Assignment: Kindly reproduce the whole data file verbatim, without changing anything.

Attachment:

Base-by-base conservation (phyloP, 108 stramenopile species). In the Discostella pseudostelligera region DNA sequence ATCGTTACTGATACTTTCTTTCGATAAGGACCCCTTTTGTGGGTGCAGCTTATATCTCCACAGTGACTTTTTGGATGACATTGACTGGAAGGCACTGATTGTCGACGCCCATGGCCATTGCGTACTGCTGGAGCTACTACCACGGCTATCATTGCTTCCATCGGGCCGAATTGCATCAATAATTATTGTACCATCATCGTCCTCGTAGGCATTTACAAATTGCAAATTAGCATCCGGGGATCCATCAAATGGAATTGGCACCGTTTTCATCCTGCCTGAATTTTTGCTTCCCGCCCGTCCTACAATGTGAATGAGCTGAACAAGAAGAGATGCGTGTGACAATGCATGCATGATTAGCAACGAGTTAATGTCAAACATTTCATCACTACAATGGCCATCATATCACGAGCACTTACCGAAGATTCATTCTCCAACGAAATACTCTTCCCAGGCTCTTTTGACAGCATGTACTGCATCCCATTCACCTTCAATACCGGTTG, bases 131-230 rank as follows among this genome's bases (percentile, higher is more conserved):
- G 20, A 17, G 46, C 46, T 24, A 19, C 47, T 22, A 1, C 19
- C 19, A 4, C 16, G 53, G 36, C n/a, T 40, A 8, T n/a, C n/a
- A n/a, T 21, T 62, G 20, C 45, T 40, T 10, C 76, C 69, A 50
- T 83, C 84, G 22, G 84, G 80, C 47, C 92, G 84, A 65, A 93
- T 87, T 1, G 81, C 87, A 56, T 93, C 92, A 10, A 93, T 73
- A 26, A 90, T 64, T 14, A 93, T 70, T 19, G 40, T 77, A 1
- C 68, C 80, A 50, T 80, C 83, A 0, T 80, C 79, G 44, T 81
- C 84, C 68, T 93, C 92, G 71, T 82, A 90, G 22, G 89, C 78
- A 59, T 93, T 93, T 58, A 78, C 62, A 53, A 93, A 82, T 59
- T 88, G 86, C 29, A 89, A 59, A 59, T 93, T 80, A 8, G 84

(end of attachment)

Base-by-base conservation (phyloP, 108 stramenopile species). In the Discostella pseudostelligera region DNA sequence ATCGTTACTGATACTTTCTTTCGATAAGGACCCCTTTTGTGGGTGCAGCTTATATCTCCACAGTGACTTTTTGGATGACATTGACTGGAAGGCACTGATTGTCGACGCCCATGGCCATTGCGTACTGCTGGAGCTACTACCACGGCTATCATTGCTTCCATCGGGCCGAATTGCATCAATAATTATTGTACCATCATCGTCCTCGTAGGCATTTACAAATTGCAAATTAGCATCCGGGGATCCATCAAATGGAATTGGCACCGTTTTCATCCTGCCTGAATTTTTGCTTCCCGCCCGTCCTACAATGTGAATGAGCTGAACAAGAAGAGATGCGTGTGACAATGCATGCATGATTAGCAACGAGTTAATGTCAAACATTTCATCACTACAATGGCCATCATATCACGAGCACTTACCGAAGATTCATTCTCCAACGAAATACTCTTCCCAGGCTCTTTTGACAGCATGTACTGCATCCCATTCACCTTCAATACCGGTTG, bases 131-230 rank as follows among this genome's bases (percentile, higher is more conserved):
- G 20, A 17, G 46, C 46, T 24, A 19, C 47, T 22, A 1, C 19
- C 19, A 4, C 16, G 53, G 36, C n/a, T 40, A 8, T n/a, C n/a
- A n/a, T 21, T 62, G 20, C 45, T 40, T 10, C 76, C 69, A 50
- T 83, C 84, G 22, G 84, G 80, C 47, C 92, G 84, A 65, A 93
- T 87, T 1, G 81, C 87, A 56, T 93, C 92, A 10, A 93, T 73
- A 26, A 90, T 64, T 14, A 93, T 70, T 19, G 40, T 77, A 1
- C 68, C 80, A 50, T 80, C 83, A 0, T 80, C 79, G 44, T 81
- C 84, C 68, T 93, C 92, G 71, T 82, A 90, G 22, G 89, C 78
- A 59, T 93, T 93, T 58, A 78, C 62, A 53, A 93, A 82, T 59
- T 88, G 86, C 29, A 89, A 59, A 59, T 93, T 80, A 8, G 84